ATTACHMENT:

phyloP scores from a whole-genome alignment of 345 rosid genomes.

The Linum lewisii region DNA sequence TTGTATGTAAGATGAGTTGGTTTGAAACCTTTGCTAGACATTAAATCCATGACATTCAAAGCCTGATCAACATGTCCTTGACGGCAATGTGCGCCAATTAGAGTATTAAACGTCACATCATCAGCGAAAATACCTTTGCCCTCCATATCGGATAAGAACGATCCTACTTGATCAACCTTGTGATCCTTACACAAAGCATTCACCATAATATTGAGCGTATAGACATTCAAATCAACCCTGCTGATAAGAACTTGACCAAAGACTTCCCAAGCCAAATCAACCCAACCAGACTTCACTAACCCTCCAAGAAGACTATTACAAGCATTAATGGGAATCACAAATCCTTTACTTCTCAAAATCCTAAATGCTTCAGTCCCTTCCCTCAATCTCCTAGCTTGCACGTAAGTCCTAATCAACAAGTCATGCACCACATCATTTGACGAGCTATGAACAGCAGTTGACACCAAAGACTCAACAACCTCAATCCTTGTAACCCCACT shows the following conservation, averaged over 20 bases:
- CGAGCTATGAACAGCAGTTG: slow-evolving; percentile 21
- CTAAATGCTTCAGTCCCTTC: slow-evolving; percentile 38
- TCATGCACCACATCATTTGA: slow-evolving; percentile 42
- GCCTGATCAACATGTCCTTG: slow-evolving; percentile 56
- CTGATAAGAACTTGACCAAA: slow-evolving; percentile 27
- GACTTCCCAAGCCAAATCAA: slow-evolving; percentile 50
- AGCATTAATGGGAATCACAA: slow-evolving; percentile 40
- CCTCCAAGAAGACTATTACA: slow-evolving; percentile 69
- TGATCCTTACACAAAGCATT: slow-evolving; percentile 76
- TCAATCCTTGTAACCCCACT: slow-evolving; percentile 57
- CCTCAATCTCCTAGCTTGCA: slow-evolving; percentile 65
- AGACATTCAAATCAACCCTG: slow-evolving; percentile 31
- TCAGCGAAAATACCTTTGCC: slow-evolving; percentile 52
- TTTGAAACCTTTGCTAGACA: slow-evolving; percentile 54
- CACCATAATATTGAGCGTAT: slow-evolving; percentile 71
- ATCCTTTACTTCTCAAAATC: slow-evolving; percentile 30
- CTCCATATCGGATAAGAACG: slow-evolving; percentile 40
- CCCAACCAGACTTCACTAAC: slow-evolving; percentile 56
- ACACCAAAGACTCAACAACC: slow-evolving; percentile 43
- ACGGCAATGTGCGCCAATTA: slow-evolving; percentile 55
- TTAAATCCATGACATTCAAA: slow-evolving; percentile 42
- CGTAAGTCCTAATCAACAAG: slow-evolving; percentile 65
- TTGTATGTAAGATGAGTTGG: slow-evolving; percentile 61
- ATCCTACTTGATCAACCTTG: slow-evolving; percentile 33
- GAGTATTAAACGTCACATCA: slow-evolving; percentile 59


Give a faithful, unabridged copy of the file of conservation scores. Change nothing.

phyloP scores from a whole-genome alignment of 345 rosid genomes.

The Linum lewisii region DNA sequence TTGTATGTAAGATGAGTTGGTTTGAAACCTTTGCTAGACATTAAATCCATGACATTCAAAGCCTGATCAACATGTCCTTGACGGCAATGTGCGCCAATTAGAGTATTAAACGTCACATCATCAGCGAAAATACCTTTGCCCTCCATATCGGATAAGAACGATCCTACTTGATCAACCTTGTGATCCTTACACAAAGCATTCACCATAATATTGAGCGTATAGACATTCAAATCAACCCTGCTGATAAGAACTTGACCAAAGACTTCCCAAGCCAAATCAACCCAACCAGACTTCACTAACCCTCCAAGAAGACTATTACAAGCATTAATGGGAATCACAAATCCTTTACTTCTCAAAATCCTAAATGCTTCAGTCCCTTCCCTCAATCTCCTAGCTTGCACGTAAGTCCTAATCAACAAGTCATGCACCACATCATTTGACGAGCTATGAACAGCAGTTGACACCAAAGACTCAACAACCTCAATCCTTGTAACCCCACT shows the following conservation, averaged over 20 bases:
- CGAGCTATGAACAGCAGTTG: slow-evolving; percentile 21
- CTAAATGCTTCAGTCCCTTC: slow-evolving; percentile 38
- TCATGCACCACATCATTTGA: slow-evolving; percentile 42
- GCCTGATCAACATGTCCTTG: slow-evolving; percentile 56
- CTGATAAGAACTTGACCAAA: slow-evolving; percentile 27
- GACTTCCCAAGCCAAATCAA: slow-evolving; percentile 50
- AGCATTAATGGGAATCACAA: slow-evolving; percentile 40
- CCTCCAAGAAGACTATTACA: slow-evolving; percentile 69
- TGATCCTTACACAAAGCATT: slow-evolving; percentile 76
- TCAATCCTTGTAACCCCACT: slow-evolving; percentile 57
- CCTCAATCTCCTAGCTTGCA: slow-evolving; percentile 65
- AGACATTCAAATCAACCCTG: slow-evolving; percentile 31
- TCAGCGAAAATACCTTTGCC: slow-evolving; percentile 52
- TTTGAAACCTTTGCTAGACA: slow-evolving; percentile 54
- CACCATAATATTGAGCGTAT: slow-evolving; percentile 71
- ATCCTTTACTTCTCAAAATC: slow-evolving; percentile 30
- CTCCATATCGGATAAGAACG: slow-evolving; percentile 40
- CCCAACCAGACTTCACTAAC: slow-evolving; percentile 56
- ACACCAAAGACTCAACAACC: slow-evolving; percentile 43
- ACGGCAATGTGCGCCAATTA: slow-evolving; percentile 55
- TTAAATCCATGACATTCAAA: slow-evolving; percentile 42
- CGTAAGTCCTAATCAACAAG: slow-evolving; percentile 65
- TTGTATGTAAGATGAGTTGG: slow-evolving; percentile 61
- ATCCTACTTGATCAACCTTG: slow-evolving; percentile 33
- GAGTATTAAACGTCACATCA: slow-evolving; percentile 59